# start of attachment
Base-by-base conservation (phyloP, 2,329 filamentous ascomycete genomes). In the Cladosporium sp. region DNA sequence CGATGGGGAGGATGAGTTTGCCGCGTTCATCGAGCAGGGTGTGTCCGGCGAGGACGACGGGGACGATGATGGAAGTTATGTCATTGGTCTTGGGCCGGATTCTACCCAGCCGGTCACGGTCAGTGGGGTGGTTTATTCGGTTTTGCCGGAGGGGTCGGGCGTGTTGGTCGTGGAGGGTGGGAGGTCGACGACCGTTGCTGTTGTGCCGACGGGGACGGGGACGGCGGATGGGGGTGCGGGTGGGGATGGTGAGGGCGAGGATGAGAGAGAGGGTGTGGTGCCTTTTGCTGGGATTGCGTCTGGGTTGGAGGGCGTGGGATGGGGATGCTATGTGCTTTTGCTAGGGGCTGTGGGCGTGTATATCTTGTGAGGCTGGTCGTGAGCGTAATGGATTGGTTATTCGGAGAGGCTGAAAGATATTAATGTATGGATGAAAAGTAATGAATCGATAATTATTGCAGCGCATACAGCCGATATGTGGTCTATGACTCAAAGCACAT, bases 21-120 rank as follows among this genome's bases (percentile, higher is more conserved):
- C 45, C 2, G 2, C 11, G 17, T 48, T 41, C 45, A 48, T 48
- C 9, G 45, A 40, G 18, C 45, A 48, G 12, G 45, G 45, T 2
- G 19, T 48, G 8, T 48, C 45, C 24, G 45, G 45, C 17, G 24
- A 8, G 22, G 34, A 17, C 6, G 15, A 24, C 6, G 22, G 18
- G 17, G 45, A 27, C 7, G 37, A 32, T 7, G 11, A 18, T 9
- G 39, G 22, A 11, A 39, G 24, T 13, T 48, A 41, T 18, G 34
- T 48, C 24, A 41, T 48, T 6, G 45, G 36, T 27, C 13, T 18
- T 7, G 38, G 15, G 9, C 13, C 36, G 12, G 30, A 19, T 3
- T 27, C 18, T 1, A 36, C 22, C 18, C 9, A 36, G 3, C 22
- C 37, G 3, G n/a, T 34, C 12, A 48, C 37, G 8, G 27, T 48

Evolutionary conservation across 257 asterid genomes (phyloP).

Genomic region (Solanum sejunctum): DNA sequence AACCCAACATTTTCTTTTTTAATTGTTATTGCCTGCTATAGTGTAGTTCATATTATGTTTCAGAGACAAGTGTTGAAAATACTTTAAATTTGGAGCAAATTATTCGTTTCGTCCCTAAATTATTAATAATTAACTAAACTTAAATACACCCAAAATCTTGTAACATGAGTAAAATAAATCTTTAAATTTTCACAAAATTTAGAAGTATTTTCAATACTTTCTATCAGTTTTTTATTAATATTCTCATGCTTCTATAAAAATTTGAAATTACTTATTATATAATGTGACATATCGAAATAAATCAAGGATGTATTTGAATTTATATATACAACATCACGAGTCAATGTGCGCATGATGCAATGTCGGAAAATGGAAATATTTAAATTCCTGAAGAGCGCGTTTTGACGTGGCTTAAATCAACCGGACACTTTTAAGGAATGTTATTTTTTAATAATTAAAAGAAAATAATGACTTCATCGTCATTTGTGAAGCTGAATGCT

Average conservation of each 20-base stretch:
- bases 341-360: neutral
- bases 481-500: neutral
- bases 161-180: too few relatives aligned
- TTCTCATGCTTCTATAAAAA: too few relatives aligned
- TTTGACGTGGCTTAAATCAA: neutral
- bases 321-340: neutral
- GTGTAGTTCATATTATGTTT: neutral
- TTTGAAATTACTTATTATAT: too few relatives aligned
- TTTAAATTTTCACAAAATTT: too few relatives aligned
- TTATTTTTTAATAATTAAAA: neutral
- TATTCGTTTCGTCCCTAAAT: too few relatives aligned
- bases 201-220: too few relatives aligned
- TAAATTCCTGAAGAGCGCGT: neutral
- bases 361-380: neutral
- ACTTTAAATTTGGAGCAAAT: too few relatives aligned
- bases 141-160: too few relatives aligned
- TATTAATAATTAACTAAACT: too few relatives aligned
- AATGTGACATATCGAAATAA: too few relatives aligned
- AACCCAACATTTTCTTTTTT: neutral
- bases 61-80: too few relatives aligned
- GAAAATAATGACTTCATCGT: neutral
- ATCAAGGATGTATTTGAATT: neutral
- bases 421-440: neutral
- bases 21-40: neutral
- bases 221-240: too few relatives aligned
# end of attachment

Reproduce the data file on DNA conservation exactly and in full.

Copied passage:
Base-by-base conservation (phyloP, 2,329 filamentous ascomycete genomes). In the Cladosporium sp. region DNA sequence CGATGGGGAGGATGAGTTTGCCGCGTTCATCGAGCAGGGTGTGTCCGGCGAGGACGACGGGGACGATGATGGAAGTTATGTCATTGGTCTTGGGCCGGATTCTACCCAGCCGGTCACGGTCAGTGGGGTGGTTTATTCGGTTTTGCCGGAGGGGTCGGGCGTGTTGGTCGTGGAGGGTGGGAGGTCGACGACCGTTGCTGTTGTGCCGACGGGGACGGGGACGGCGGATGGGGGTGCGGGTGGGGATGGTGAGGGCGAGGATGAGAGAGAGGGTGTGGTGCCTTTTGCTGGGATTGCGTCTGGGTTGGAGGGCGTGGGATGGGGATGCTATGTGCTTTTGCTAGGGGCTGTGGGCGTGTATATCTTGTGAGGCTGGTCGTGAGCGTAATGGATTGGTTATTCGGAGAGGCTGAAAGATATTAATGTATGGATGAAAAGTAATGAATCGATAATTATTGCAGCGCATACAGCCGATATGTGGTCTATGACTCAAAGCACAT, bases 21-120 rank as follows among this genome's bases (percentile, higher is more conserved):
- C 45, C 2, G 2, C 11, G 17, T 48, T 41, C 45, A 48, T 48
- C 9, G 45, A 40, G 18, C 45, A 48, G 12, G 45, G 45, T 2
- G 19, T 48, G 8, T 48, C 45, C 24, G 45, G 45, C 17, G 24
- A 8, G 22, G 34, A 17, C 6, G 15, A 24, C 6, G 22, G 18
- G 17, G 45, A 27, C 7, G 37, A 32, T 7, G 11, A 18, T 9
- G 39, G 22, A 11, A 39, G 24, T 13, T 48, A 41, T 18, G 34
- T 48, C 24, A 41, T 48, T 6, G 45, G 36, T 27, C 13, T 18
- T 7, G 38, G 15, G 9, C 13, C 36, G 12, G 30, A 19, T 3
- T 27, C 18, T 1, A 36, C 22, C 18, C 9, A 36, G 3, C 22
- C 37, G 3, G n/a, T 34, C 12, A 48, C 37, G 8, G 27, T 48

Evolutionary conservation across 257 asterid genomes (phyloP).

Genomic region (Solanum sejunctum): DNA sequence AACCCAACATTTTCTTTTTTAATTGTTATTGCCTGCTATAGTGTAGTTCATATTATGTTTCAGAGACAAGTGTTGAAAATACTTTAAATTTGGAGCAAATTATTCGTTTCGTCCCTAAATTATTAATAATTAACTAAACTTAAATACACCCAAAATCTTGTAACATGAGTAAAATAAATCTTTAAATTTTCACAAAATTTAGAAGTATTTTCAATACTTTCTATCAGTTTTTTATTAATATTCTCATGCTTCTATAAAAATTTGAAATTACTTATTATATAATGTGACATATCGAAATAAATCAAGGATGTATTTGAATTTATATATACAACATCACGAGTCAATGTGCGCATGATGCAATGTCGGAAAATGGAAATATTTAAATTCCTGAAGAGCGCGTTTTGACGTGGCTTAAATCAACCGGACACTTTTAAGGAATGTTATTTTTTAATAATTAAAAGAAAATAATGACTTCATCGTCATTTGTGAAGCTGAATGCT

Average conservation of each 20-base stretch:
- bases 341-360: neutral
- bases 481-500: neutral
- bases 161-180: too few relatives aligned
- TTCTCATGCTTCTATAAAAA: too few relatives aligned
- TTTGACGTGGCTTAAATCAA: neutral
- bases 321-340: neutral
- GTGTAGTTCATATTATGTTT: neutral
- TTTGAAATTACTTATTATAT: too few relatives aligned
- TTTAAATTTTCACAAAATTT: too few relatives aligned
- TTATTTTTTAATAATTAAAA: neutral
- TATTCGTTTCGTCCCTAAAT: too few relatives aligned
- bases 201-220: too few relatives aligned
- TAAATTCCTGAAGAGCGCGT: neutral
- bases 361-380: neutral
- ACTTTAAATTTGGAGCAAAT: too few relatives aligned
- bases 141-160: too few relatives aligned
- TATTAATAATTAACTAAACT: too few relatives aligned
- AATGTGACATATCGAAATAA: too few relatives aligned
- AACCCAACATTTTCTTTTTT: neutral
- bases 61-80: too few relatives aligned
- GAAAATAATGACTTCATCGT: neutral
- ATCAAGGATGTATTTGAATT: neutral
- bases 421-440: neutral
- bases 21-40: neutral
- bases 221-240: too few relatives aligned